By Aaron Peacock, PhD
Since March of last year, when the World Health Organization (WHO) declared COVID-19 a global pandemic, the U.S. has recorded over 33.7 million cases of infection and surpassed 600,000 deaths due to the highly transmissible viral disease.
At its most unnerving height, the debilitating socioeconomic impact of the pandemic reverberated throughout the nation with unemployment figures reaching historic levels of the Great Depression in the 1930s. Small towns and large cities alike were transformed into ghost towns virtually overnight due to sweeping lockdowns that were designed to bring infection rates of SARS-CoV-2, the virus that causes COVID-19, under control.
Today, with the widespread availability of authorized COVID-19 vaccines, the U.S. has returned to a certain sense of normalcy in most parts of the country. Recently, however, WHO and other international public health groups have expressed pointed concern over the emergence of SARS-CoV-2 variants or mutants that have been responsible for new outbreaks in different parts of the globe.
Researchers and public health officials are rapidly mobilizing novel strategies, measures, and approaches to control the spread of COVID-19. One such approach entails using community wastewater (sewage) to measure the prevalence of SARS-CoV-2 in a given population.
Commonly referred to as wastewater-based epidemiology (WBE) or sewer surveillance, the method monitors community level infection trends by analyzing SARS-CoV-2 through various chemical or biological markers in wastewater entering treatment plants or within the collection system. Previously, WBE has been used in other infectious disease investigations (e.g., polio outbreaks).
Like most infectious diseases, SARS-CoV-2 can be shed in the stool of infected persons, including asymptomatic individuals. Regular testing of wastewater can capture infection spikes and precipitate individual testing. According to various estimates, SARS-CoV-2 can be detected in human feces anywhere from four to 10 days before the onset of symptoms, giving public health officials time to contain the spread of COVID-19 while the individual is still asymptomatic.
In a relatively short period of time, WBE has become a reliable, real-time surveillance tool for COVID-19 in nursing homes, workplaces, penitentiaries, public schools, senior citizen complexes, colleges and universities, and other community institutions.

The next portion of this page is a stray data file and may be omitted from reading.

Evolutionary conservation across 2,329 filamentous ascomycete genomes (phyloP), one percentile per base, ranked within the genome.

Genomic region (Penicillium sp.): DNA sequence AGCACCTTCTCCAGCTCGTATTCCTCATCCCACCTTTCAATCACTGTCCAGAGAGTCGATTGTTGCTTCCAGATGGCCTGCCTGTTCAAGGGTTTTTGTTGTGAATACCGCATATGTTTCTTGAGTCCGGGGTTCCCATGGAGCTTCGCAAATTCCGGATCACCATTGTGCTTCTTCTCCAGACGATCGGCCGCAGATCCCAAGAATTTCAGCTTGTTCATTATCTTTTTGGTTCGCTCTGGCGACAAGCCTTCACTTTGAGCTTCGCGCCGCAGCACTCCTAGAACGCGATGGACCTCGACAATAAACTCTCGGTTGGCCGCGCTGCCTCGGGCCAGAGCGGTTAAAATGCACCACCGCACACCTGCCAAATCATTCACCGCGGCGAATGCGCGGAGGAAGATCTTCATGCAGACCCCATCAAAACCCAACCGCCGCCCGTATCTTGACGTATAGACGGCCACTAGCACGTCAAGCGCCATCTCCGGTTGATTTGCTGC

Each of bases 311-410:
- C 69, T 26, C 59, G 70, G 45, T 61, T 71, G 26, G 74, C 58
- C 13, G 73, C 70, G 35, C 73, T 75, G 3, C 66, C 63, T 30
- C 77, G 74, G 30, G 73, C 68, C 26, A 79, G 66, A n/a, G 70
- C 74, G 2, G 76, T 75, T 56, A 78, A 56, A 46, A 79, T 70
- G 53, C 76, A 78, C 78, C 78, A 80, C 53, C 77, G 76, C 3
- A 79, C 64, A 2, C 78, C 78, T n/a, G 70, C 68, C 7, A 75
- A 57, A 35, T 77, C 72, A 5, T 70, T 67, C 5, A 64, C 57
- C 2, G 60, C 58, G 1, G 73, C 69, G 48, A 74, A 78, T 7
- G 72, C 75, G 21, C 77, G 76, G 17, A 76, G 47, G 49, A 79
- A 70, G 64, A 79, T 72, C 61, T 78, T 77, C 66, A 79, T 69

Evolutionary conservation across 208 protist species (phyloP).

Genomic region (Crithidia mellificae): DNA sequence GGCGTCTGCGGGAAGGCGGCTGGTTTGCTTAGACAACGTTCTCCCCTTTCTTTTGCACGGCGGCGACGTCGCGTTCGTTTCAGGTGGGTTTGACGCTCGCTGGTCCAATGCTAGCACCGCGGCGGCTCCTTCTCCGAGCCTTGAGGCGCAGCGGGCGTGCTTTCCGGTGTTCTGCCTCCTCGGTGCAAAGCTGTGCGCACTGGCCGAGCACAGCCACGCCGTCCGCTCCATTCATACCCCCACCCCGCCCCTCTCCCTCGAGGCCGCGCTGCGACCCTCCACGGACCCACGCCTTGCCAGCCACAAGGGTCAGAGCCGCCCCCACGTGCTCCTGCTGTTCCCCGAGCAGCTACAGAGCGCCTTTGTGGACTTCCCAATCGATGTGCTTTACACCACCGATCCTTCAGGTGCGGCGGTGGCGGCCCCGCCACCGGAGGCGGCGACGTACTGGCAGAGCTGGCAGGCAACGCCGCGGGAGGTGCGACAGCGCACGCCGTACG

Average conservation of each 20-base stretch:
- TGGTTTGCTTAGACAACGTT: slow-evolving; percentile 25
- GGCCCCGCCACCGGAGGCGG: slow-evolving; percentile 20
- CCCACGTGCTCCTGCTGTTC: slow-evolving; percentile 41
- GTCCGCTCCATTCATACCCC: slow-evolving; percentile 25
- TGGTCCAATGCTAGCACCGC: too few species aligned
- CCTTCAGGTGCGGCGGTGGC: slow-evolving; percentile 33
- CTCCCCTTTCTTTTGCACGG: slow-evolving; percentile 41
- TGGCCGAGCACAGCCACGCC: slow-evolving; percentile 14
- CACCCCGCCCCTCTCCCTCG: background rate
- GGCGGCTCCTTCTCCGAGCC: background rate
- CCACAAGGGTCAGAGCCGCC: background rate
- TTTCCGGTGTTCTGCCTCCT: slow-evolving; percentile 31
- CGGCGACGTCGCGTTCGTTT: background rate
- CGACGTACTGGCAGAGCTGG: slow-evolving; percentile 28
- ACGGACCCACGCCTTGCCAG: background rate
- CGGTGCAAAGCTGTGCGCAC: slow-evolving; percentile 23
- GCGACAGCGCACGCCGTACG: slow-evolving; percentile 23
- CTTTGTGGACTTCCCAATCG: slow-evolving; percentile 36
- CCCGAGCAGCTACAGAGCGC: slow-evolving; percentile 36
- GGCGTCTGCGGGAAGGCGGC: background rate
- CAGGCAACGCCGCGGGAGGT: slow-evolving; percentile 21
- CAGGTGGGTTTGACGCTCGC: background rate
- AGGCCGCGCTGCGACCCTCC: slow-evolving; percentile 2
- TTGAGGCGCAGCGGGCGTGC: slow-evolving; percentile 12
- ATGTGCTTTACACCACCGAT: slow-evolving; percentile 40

Case In Point
As part of a project commissioned the Indiana Finance Authority (IFA), Microbac Laboratories, Inc. played an integral role in a large-scale study investigating the utility of a WBE approach. Fourteen Indiana communities with college or university campuses were among the participants in the study, which officially began in August 2020. Populations in the participating communities, which included Bloomington and Muncie, range from 2,700 to 101,000, although this number fluctuates during active school semesters. Bloomington and Muncie are home to two of the state’s largest universities, Indiana University and Ball State University, respectively.
For the purpose of the investigation, communities with colleges or university campuses were preferred due to the mobile nature of the student bodies during the pandemic. All of the wastewater utilities collected samples from the influent at wastewater treatment plants and from locations, such as lift stations or manholes, in different areas of the sewershed.
Most of the wastewater utilities where colleges and universities were located took samples representative of on-campus housing, off-campus housing, and downstream of the entire campus. Other treatment facilities focused on non-campus communities, such as nursing homes, prisons, and low-income housing units. Over the 90 day study, utilities collected over 1,900 samples from 15 wastewater treatment plants and 44 sites within the collection system.
Analytical testing, utilizing state-of-the-art polymerase chain reaction (PCR) technology, was conducted by private and independent laboratories in an effort to gauge viral prevalence in the participating Indiana communities.
In a published report entitled “Indiana Wastewater Monitoring Program: Sampling Community Sewersheds for SARS-CoV-2,” the IFA released a number of key findings from the study. Specifically, the researchers found:
- An interlaboratory comparison indicated consistent and reliable results between labs for this type of analysis;
- Temporal trends in wastewater were detectable in communities and college campuses and these trends mirrored trends in case data in most communities;
- Trends in wastewater samples and case data appeared to occur at the same time, but it is possible that signals in wastewater could serve as leading indicators in real-time practice if a community is experiencing severe delays or shortages in testing.
The findings also suggest that wastewater monitoring is especially valuable for locating hotspots at the building or neighborhood level, identifying trends in conjunction with viral testing results, and monitoring for new outbreaks as vaccines are deployed and case rates decrease.
All Things Considered
Growing numbers of cities and states in the U.S. are conveying great interest in WBE. In addition to monitoring populations at scale at a low cost, the health and environmental data provided by wastewater testing allows community leaders to get ahead the virus. This strategy, as underscored in the IFA study, is worthy of consideration by public health officials across the country.
Dr. Aaron Peacock, Director of Molecular Biology at Microbac Laboratories, is an environmental scientist with 25 years of experience specializing in microbial molecular diagnostics. He has worked extensively in the development, evaluation and implementation of new technologies for molecular-based surveillance and forensics.